In fact, the figures are, on the whole, reassuring. There are now anything up to 100,000 people around the world who have had PRK, including about 10,000 in Britain. Yet so far only two cases of major complications have come to public notice; both of which, according to Mr Levy, involved patients suffering from systemic healing disorders who should have been screened out beforehand. One recent study found that 78 per cent of patients receiving the treatment regained normal vision, with a further 19 per cent near enough normal to pass a driving test and the remainder merely remaining short-sighted.
‘They wouldn’t allow it if it wasn’t safe’ was another comforting thought; but of course they probably would. In the UK, new surgical procedures are not subject to anything like the same safety regulations as new drugs. Then again, surely Mr Levy and Dr Muir-Taylor wouldn’t risk exposure in the press – and thus professional ruin – unless they were absolutely confident?
What really coaxed me into the ophthalmologists’ chair, though, was the realisation that my fears were irrational. What was I putting at risk? Perfect sight? I lost that years ago. The certainty that my eyes would never deteriorate further? A delusion. Even if I chickened out, I might still end up blind; especially if I was going to spend the next 50 years putting contact lenses in my eyes. (Disorders already associated with long-term contact lens use include corneal vascularisation, allergic conjunctivitis and corneal ulcers.) On balance, therefore, and money being no object, was it not better to choose the course that seemed likely to improve my quality of life in the short and medium term? So I did; and it has.
True, there are more important things in life than being able to read the numbers on the radio alarm when you wake up, or to swim, run, travel and generally live without half a thought always on your lenses or glasses. Nevertheless, it makes you feel free.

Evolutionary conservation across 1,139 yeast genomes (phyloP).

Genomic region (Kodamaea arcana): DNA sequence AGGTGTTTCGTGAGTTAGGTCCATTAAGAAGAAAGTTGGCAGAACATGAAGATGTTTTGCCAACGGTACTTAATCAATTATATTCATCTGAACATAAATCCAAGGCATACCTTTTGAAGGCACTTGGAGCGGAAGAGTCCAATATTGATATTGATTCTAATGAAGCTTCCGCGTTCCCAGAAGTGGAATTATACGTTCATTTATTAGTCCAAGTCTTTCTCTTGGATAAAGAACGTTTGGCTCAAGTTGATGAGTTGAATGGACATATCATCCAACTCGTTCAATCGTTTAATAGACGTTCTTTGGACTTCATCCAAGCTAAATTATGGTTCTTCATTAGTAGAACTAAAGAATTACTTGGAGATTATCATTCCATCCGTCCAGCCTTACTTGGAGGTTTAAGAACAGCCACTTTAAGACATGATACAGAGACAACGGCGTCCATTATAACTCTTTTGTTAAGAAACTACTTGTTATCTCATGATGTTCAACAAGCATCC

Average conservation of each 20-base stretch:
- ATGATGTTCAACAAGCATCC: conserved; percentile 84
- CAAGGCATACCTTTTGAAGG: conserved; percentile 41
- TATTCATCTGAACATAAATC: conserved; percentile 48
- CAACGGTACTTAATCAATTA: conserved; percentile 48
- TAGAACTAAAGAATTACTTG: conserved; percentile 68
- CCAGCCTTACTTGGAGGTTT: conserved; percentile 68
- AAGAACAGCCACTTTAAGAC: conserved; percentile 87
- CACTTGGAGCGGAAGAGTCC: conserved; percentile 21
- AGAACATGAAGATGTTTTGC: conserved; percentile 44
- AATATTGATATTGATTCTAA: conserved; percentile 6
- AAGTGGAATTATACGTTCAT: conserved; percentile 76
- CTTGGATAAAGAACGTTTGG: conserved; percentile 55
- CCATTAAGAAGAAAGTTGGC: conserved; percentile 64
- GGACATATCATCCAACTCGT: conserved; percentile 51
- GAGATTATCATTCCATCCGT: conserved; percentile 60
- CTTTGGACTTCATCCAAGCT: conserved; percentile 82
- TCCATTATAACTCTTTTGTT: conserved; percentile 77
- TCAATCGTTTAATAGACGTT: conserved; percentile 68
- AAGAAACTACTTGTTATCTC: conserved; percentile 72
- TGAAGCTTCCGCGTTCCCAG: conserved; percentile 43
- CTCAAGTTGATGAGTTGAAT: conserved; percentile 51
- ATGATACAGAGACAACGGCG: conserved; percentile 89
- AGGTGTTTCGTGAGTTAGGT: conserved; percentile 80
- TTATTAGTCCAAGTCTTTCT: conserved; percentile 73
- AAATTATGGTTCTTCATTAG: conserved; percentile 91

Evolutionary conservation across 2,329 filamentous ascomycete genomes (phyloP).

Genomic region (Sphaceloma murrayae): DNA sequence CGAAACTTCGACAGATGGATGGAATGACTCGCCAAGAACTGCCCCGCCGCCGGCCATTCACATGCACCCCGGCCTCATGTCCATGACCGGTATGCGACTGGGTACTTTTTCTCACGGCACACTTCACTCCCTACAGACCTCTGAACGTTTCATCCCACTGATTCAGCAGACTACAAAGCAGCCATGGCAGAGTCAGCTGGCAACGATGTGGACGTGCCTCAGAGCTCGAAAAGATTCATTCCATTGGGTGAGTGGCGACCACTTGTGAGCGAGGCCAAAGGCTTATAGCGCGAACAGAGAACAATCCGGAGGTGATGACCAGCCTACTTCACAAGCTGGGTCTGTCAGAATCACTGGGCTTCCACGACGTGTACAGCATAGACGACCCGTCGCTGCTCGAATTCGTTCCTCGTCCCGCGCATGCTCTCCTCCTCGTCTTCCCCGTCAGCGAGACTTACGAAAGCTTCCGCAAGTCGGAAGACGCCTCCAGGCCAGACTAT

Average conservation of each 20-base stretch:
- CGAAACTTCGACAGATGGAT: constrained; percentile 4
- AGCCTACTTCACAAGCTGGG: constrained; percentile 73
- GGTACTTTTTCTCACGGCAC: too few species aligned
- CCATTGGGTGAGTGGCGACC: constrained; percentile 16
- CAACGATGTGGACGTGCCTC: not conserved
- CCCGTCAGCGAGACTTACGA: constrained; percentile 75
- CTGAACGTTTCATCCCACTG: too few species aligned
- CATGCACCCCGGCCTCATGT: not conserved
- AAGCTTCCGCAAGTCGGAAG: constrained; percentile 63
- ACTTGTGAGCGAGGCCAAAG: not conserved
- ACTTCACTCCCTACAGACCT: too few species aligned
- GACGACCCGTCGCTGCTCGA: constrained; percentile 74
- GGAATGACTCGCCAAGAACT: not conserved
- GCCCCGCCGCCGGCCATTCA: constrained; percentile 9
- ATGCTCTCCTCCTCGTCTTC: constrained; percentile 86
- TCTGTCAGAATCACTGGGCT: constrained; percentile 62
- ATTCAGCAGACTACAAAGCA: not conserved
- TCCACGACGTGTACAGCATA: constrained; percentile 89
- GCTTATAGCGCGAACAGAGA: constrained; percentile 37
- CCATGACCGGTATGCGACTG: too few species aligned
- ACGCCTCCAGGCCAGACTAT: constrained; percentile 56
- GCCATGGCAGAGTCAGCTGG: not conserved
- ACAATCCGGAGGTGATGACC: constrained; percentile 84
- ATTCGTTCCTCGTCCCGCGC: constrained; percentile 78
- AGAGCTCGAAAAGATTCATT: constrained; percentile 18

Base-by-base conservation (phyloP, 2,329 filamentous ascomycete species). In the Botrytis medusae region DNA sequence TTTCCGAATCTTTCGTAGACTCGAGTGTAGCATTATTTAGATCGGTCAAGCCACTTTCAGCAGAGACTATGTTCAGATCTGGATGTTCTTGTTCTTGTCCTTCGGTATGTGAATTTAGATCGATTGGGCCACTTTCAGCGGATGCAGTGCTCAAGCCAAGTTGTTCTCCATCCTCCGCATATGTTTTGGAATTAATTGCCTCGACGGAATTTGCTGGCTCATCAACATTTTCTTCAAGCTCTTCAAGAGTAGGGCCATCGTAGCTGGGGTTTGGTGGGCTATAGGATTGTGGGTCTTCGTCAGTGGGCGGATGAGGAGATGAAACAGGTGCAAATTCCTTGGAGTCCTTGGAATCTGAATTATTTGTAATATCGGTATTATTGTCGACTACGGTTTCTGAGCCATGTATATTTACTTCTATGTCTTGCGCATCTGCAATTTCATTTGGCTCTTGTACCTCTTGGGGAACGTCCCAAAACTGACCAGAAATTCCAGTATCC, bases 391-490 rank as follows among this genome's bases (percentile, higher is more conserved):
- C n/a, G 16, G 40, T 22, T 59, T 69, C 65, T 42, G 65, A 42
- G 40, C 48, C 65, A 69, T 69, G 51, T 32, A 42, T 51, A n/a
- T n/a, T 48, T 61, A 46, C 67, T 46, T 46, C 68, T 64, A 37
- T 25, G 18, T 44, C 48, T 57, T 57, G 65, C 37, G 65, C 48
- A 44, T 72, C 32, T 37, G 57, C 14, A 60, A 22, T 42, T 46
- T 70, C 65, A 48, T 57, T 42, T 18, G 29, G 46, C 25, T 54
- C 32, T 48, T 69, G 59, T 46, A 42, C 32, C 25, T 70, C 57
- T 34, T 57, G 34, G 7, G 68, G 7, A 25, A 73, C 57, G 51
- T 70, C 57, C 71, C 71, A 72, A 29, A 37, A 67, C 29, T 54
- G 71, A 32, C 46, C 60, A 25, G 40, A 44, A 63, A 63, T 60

In the months following my first operation, I returned for numerous checks, first weekly, then monthly. The ophthalmologists professed themselves delighted with my progress. All traces of discomfort and most traces of distorted vision disappeared after a couple of weeks. It was hard to read at first, and I tended to fumble when performing ‘close’ tasks such as inserting keys in locks. But this was no great hardship, and it was comforting to be told that, the longer it took for the treated eye’s long-sightedness to correct itself, the better were my chances of perfect, stable sight in the end.
After seven months, I had my left eye treated. Two months later, my vision is more or less normal, although it will probably be Christmas before the long-sightedness in the second eye has totally disappeared and I acquire, perhaps for the first time in my adult life, 20/20 vision.
I still worry, every now and then, that in later life I will regret having jumped so blithely on to a novel medical bandwagon – like people who have had silicon breast implants. Yet the premise behind this worry – that it is reckless to take advantage of any medical procedure that is less than 50 years old – is self-evidently absurd.
PRK works best on people like me: relatively young (say 25-40) with relatively mild myopia. What puts such people off the procedure is the thought: ‘If it ain’t broke, don’t fix it.’ But of course it is broke; and I for one am glad to have fixed it.